A&P 2007 - Challenges keep coming for airfreight business

By: | at 07:00 PM | Channel(s): Air Cargo News  

By Karen E. Thuermer, AJOTThe air cargo industry is a challenged business. Manufacturers and retailers who understand how to exploit its advantages look to achieve profitability for their companies. Yet issues compounding airlines and air cargo carriers keep thwarting their own corporate objectives: to provide the best service at the most competitive price while simultaneously making a profit.
Recent history shows how important air cargo is to the world economy. In 2004, air cargo contributed $880 billion to the global Gross Domestic Product (GDP).
“This is phenomenal. While 40% of the total value of manufacturing exports goes by air, this represents only one to two percent of export volumes,” states Erik Britton, director Economics, Oxford Economic Forecasting.
With more and more shippers attaching airfreight to their corporate strategies, projections for the industry are optimistic. Boeing’s World Air Cargo Forecast 2006/2007, for example, expects world air cargo to expand on average 6.1% annually during the next two decades and worldwide airfreight to increase three-fold. Airbus estimates freight traffic to grow 5.9% between 2004 and 2023. The International Air Transport Association (IATA) projects international airfreight traffic to grow an average annual rate of 6.3% between 2005 and 2009.
TOUGH CONDITIONSRight now, however, IATA estimates 2007 growth to be around 4.0%. Asia Pacific traffic, which is up 7.0%, offers the rosiest picture. And demand rose 8.2% in the Middle East, IATA reports, but only after a sharp fall in August to 3.5%. Also figures there are below the double-digit levels seen over the last two years. Freight demand in Africa contracted 10.4%, thereby continuing a five-month downturn due to a fall in demand in southern Africa.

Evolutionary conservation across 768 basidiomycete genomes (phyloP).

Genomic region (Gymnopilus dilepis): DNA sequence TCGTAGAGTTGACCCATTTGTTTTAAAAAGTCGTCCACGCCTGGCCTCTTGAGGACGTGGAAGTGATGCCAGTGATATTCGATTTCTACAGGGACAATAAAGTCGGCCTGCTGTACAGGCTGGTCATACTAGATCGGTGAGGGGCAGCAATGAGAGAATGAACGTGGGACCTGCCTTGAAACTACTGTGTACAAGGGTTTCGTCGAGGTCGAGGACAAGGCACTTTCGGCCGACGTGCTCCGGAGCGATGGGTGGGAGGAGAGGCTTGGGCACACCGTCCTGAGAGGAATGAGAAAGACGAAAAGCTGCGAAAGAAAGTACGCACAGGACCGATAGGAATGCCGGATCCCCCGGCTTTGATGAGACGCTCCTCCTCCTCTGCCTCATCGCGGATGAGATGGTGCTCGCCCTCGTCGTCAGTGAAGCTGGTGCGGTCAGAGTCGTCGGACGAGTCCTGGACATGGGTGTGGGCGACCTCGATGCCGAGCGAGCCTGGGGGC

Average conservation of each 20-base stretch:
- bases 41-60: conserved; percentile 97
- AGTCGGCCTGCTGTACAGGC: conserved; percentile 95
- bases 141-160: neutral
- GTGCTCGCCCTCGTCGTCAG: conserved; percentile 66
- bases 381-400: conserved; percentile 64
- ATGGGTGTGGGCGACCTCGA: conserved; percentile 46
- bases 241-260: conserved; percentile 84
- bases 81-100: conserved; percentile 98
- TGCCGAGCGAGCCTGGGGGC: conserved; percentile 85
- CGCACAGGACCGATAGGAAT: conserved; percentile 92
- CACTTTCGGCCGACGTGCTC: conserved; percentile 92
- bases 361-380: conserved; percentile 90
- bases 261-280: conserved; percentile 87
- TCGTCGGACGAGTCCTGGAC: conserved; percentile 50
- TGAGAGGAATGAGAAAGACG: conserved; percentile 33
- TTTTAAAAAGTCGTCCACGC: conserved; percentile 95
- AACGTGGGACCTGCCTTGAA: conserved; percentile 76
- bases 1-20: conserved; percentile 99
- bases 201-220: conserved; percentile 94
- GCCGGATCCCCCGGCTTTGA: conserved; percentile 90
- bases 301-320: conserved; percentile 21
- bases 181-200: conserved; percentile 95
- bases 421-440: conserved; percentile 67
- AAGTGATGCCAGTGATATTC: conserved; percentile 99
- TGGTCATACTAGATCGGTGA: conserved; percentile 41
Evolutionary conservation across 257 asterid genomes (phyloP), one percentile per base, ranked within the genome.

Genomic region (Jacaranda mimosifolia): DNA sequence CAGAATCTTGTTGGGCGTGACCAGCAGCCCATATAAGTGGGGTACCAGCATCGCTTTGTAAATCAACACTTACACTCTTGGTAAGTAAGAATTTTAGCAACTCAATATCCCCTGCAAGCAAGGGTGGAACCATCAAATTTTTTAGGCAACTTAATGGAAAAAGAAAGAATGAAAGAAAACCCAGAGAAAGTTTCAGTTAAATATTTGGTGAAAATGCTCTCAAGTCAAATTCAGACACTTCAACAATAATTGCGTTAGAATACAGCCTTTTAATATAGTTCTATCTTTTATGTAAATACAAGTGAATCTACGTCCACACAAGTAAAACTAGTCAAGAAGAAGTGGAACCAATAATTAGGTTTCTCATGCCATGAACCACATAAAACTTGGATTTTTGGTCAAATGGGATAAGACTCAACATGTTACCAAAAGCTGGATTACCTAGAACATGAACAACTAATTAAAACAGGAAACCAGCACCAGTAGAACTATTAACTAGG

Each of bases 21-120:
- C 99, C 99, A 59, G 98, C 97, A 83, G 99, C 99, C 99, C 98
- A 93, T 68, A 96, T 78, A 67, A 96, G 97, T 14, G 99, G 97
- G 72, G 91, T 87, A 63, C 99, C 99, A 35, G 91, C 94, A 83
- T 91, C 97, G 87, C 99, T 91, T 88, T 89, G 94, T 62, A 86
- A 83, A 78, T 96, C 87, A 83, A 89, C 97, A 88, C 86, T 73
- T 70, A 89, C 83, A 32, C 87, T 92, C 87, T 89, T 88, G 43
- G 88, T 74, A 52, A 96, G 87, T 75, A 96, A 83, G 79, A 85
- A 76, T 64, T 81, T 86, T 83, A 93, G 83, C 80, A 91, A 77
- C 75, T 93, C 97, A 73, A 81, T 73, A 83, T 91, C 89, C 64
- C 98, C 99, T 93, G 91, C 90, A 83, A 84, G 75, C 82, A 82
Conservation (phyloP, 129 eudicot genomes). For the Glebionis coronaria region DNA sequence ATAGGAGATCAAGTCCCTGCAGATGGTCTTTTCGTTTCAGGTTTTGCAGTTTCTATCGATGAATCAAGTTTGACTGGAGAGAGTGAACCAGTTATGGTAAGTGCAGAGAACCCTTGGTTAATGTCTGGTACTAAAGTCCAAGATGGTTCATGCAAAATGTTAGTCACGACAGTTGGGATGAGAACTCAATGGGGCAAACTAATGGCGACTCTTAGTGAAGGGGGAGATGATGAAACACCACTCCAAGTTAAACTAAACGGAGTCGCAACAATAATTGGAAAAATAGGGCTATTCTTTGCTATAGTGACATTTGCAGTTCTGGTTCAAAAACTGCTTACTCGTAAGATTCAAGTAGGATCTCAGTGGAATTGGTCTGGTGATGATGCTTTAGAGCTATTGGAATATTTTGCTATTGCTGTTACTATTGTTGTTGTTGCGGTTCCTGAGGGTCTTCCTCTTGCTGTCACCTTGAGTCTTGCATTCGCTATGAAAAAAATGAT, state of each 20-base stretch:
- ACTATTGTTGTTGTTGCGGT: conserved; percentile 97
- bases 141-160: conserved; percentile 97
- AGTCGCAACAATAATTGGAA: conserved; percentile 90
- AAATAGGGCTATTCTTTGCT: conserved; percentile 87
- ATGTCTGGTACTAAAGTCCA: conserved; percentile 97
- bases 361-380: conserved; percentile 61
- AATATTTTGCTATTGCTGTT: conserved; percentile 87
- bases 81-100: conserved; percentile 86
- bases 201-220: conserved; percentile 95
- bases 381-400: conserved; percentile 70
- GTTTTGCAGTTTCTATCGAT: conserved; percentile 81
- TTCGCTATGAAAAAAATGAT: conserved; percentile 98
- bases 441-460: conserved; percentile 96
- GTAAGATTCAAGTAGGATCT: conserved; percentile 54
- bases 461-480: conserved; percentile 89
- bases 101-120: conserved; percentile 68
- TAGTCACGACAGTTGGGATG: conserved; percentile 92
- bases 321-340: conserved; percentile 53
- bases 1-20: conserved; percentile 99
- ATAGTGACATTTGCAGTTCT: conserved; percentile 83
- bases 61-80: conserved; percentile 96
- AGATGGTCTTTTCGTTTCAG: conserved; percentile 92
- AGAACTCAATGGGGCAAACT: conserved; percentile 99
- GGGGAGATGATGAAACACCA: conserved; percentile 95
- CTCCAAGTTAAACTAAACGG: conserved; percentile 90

IATA Director General and CEO Giovanni Bisignani sees traffic demand remaining strong in both freight and passenger segments, despite the financial instability seen in recent months.
“But it is still early,” he remarks. “Corporations — particularly those in the financial service sector — are adjusting travel budgets. This could impact premium traffic. And fuel prices, rising to new record levels, will add more pressure on efficiency. So there can be no let-up in the imperative to keep costs down and planes full.”
Rising fuel prices is of particular concern. These, on top of fees associated with security, are often passed on to customers as surcharges.
“As a carrier, these prices are very painful,” states Neel Shah, United Cargo vice president sales and marketing. “Fuel prices are our No. 1 expense.”
Every $1 per barrel of oil increase costs the airlines millions in dollars.
“From a cargo perspective, increases in fuel prices and surcharges have a negative impact on demand,” Shah says. “Every nickel you go up makes other modes of transportation more attractive.”
Consequently, more shippers are turning to steamship lines as a lower cost alternative. Whereas between 1985 and 2005 airfreight grew 6.4% per year compared to 4.8% for ocean freight, in the last decade maritime traffic averaged 5.4% per year compared to 5.1% per year for airfreight. Contributing to the recent surge is the rapid deployment of more and larger container ships. These have increased about 10% per year in overall capacity since the mid-1990s.
AIR VERSUS OCEANStill, today air cargo only encompasses 5% of all cargo volume transported worldwide.
“This is a small piece of world trade,” states Tom Crabtree, regional director, marketing, Boeing Commercial Airplanes’ Air Cargo Industry Analysis Group. “In terms of unit weight, we estimate this to be about 36 million tons moved annually.”
By comparison, the United Nations Council on Trade Development reports the world maritime industry moved 7.2 billion tons in 2005. But this figure includes bulk commodities such as oil, metals ores, and grains that cannot be compared directly to higher-value dry commodities associated with air freight. These bulk commodities will a

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American Journal of Transportation